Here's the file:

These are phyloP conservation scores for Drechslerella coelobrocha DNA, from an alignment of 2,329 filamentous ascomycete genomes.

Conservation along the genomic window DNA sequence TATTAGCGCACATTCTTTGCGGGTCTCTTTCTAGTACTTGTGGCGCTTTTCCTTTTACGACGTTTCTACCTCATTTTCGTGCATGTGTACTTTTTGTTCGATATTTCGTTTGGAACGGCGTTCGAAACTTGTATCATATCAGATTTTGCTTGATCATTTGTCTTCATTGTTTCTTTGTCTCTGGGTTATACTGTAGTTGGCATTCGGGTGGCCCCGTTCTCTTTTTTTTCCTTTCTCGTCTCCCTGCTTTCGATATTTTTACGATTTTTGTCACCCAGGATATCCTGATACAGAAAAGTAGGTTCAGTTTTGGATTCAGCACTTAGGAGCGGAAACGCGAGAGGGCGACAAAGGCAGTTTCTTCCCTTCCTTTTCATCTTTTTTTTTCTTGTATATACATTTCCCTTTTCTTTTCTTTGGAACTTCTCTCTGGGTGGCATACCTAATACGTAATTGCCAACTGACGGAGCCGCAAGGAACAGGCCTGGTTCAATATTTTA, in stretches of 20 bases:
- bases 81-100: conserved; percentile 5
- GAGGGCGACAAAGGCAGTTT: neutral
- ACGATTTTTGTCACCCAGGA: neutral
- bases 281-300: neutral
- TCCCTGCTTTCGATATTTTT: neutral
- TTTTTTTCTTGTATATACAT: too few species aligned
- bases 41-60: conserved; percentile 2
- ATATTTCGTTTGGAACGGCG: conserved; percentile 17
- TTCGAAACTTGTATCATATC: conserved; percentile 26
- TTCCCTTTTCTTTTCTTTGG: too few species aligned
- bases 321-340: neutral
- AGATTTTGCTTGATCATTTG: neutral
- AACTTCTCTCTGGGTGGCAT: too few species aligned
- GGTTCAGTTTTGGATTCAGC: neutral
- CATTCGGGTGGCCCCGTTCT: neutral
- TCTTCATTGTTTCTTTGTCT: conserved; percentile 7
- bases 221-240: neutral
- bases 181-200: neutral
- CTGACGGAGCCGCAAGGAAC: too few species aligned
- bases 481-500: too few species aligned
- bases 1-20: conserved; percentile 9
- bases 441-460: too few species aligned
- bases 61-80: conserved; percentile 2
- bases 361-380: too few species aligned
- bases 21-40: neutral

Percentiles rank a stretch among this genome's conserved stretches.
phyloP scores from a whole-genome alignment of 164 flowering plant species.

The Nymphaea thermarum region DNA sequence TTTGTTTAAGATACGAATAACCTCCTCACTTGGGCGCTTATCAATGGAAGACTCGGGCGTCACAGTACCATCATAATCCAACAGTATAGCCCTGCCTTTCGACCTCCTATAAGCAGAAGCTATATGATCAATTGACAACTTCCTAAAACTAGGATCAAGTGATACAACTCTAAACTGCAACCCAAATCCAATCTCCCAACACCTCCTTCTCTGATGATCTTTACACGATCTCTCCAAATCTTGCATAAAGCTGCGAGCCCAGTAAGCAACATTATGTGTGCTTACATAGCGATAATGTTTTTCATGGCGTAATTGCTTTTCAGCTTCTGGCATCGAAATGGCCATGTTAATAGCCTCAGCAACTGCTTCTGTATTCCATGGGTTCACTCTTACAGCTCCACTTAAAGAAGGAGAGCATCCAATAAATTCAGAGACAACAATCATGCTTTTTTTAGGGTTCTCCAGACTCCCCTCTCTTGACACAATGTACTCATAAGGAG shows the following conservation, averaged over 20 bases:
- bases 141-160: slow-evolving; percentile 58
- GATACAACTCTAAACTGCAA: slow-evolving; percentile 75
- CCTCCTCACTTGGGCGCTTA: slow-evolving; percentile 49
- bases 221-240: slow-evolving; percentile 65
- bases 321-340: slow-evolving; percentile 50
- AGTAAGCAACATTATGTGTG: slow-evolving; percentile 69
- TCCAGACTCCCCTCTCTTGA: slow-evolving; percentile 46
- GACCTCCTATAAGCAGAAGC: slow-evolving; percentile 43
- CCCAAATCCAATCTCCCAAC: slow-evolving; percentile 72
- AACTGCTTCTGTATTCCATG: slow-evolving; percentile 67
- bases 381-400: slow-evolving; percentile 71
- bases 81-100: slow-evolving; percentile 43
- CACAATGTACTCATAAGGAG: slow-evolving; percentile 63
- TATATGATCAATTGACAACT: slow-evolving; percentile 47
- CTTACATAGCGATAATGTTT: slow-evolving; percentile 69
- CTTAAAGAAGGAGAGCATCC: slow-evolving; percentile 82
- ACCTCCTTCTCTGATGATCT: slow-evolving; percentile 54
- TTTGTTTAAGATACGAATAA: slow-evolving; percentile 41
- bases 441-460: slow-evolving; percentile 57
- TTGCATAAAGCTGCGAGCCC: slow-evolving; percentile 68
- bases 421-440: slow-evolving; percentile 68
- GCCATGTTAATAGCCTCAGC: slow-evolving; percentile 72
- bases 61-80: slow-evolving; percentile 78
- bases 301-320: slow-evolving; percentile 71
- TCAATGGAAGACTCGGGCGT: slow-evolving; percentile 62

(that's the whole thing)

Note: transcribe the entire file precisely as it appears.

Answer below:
These are phyloP conservation scores for Drechslerella coelobrocha DNA, from an alignment of 2,329 filamentous ascomycete genomes.

Conservation along the genomic window DNA sequence TATTAGCGCACATTCTTTGCGGGTCTCTTTCTAGTACTTGTGGCGCTTTTCCTTTTACGACGTTTCTACCTCATTTTCGTGCATGTGTACTTTTTGTTCGATATTTCGTTTGGAACGGCGTTCGAAACTTGTATCATATCAGATTTTGCTTGATCATTTGTCTTCATTGTTTCTTTGTCTCTGGGTTATACTGTAGTTGGCATTCGGGTGGCCCCGTTCTCTTTTTTTTCCTTTCTCGTCTCCCTGCTTTCGATATTTTTACGATTTTTGTCACCCAGGATATCCTGATACAGAAAAGTAGGTTCAGTTTTGGATTCAGCACTTAGGAGCGGAAACGCGAGAGGGCGACAAAGGCAGTTTCTTCCCTTCCTTTTCATCTTTTTTTTTCTTGTATATACATTTCCCTTTTCTTTTCTTTGGAACTTCTCTCTGGGTGGCATACCTAATACGTAATTGCCAACTGACGGAGCCGCAAGGAACAGGCCTGGTTCAATATTTTA, in stretches of 20 bases:
- bases 81-100: conserved; percentile 5
- GAGGGCGACAAAGGCAGTTT: neutral
- ACGATTTTTGTCACCCAGGA: neutral
- bases 281-300: neutral
- TCCCTGCTTTCGATATTTTT: neutral
- TTTTTTTCTTGTATATACAT: too few species aligned
- bases 41-60: conserved; percentile 2
- ATATTTCGTTTGGAACGGCG: conserved; percentile 17
- TTCGAAACTTGTATCATATC: conserved; percentile 26
- TTCCCTTTTCTTTTCTTTGG: too few species aligned
- bases 321-340: neutral
- AGATTTTGCTTGATCATTTG: neutral
- AACTTCTCTCTGGGTGGCAT: too few species aligned
- GGTTCAGTTTTGGATTCAGC: neutral
- CATTCGGGTGGCCCCGTTCT: neutral
- TCTTCATTGTTTCTTTGTCT: conserved; percentile 7
- bases 221-240: neutral
- bases 181-200: neutral
- CTGACGGAGCCGCAAGGAAC: too few species aligned
- bases 481-500: too few species aligned
- bases 1-20: conserved; percentile 9
- bases 441-460: too few species aligned
- bases 61-80: conserved; percentile 2
- bases 361-380: too few species aligned
- bases 21-40: neutral

Percentiles rank a stretch among this genome's conserved stretches.
phyloP scores from a whole-genome alignment of 164 flowering plant species.

The Nymphaea thermarum region DNA sequence TTTGTTTAAGATACGAATAACCTCCTCACTTGGGCGCTTATCAATGGAAGACTCGGGCGTCACAGTACCATCATAATCCAACAGTATAGCCCTGCCTTTCGACCTCCTATAAGCAGAAGCTATATGATCAATTGACAACTTCCTAAAACTAGGATCAAGTGATACAACTCTAAACTGCAACCCAAATCCAATCTCCCAACACCTCCTTCTCTGATGATCTTTACACGATCTCTCCAAATCTTGCATAAAGCTGCGAGCCCAGTAAGCAACATTATGTGTGCTTACATAGCGATAATGTTTTTCATGGCGTAATTGCTTTTCAGCTTCTGGCATCGAAATGGCCATGTTAATAGCCTCAGCAACTGCTTCTGTATTCCATGGGTTCACTCTTACAGCTCCACTTAAAGAAGGAGAGCATCCAATAAATTCAGAGACAACAATCATGCTTTTTTTAGGGTTCTCCAGACTCCCCTCTCTTGACACAATGTACTCATAAGGAG shows the following conservation, averaged over 20 bases:
- bases 141-160: slow-evolving; percentile 58
- GATACAACTCTAAACTGCAA: slow-evolving; percentile 75
- CCTCCTCACTTGGGCGCTTA: slow-evolving; percentile 49
- bases 221-240: slow-evolving; percentile 65
- bases 321-340: slow-evolving; percentile 50
- AGTAAGCAACATTATGTGTG: slow-evolving; percentile 69
- TCCAGACTCCCCTCTCTTGA: slow-evolving; percentile 46
- GACCTCCTATAAGCAGAAGC: slow-evolving; percentile 43
- CCCAAATCCAATCTCCCAAC: slow-evolving; percentile 72
- AACTGCTTCTGTATTCCATG: slow-evolving; percentile 67
- bases 381-400: slow-evolving; percentile 71
- bases 81-100: slow-evolving; percentile 43
- CACAATGTACTCATAAGGAG: slow-evolving; percentile 63
- TATATGATCAATTGACAACT: slow-evolving; percentile 47
- CTTACATAGCGATAATGTTT: slow-evolving; percentile 69
- CTTAAAGAAGGAGAGCATCC: slow-evolving; percentile 82
- ACCTCCTTCTCTGATGATCT: slow-evolving; percentile 54
- TTTGTTTAAGATACGAATAA: slow-evolving; percentile 41
- bases 441-460: slow-evolving; percentile 57
- TTGCATAAAGCTGCGAGCCC: slow-evolving; percentile 68
- bases 421-440: slow-evolving; percentile 68
- GCCATGTTAATAGCCTCAGC: slow-evolving; percentile 72
- bases 61-80: slow-evolving; percentile 78
- bases 301-320: slow-evolving; percentile 71
- TCAATGGAAGACTCGGGCGT: slow-evolving; percentile 62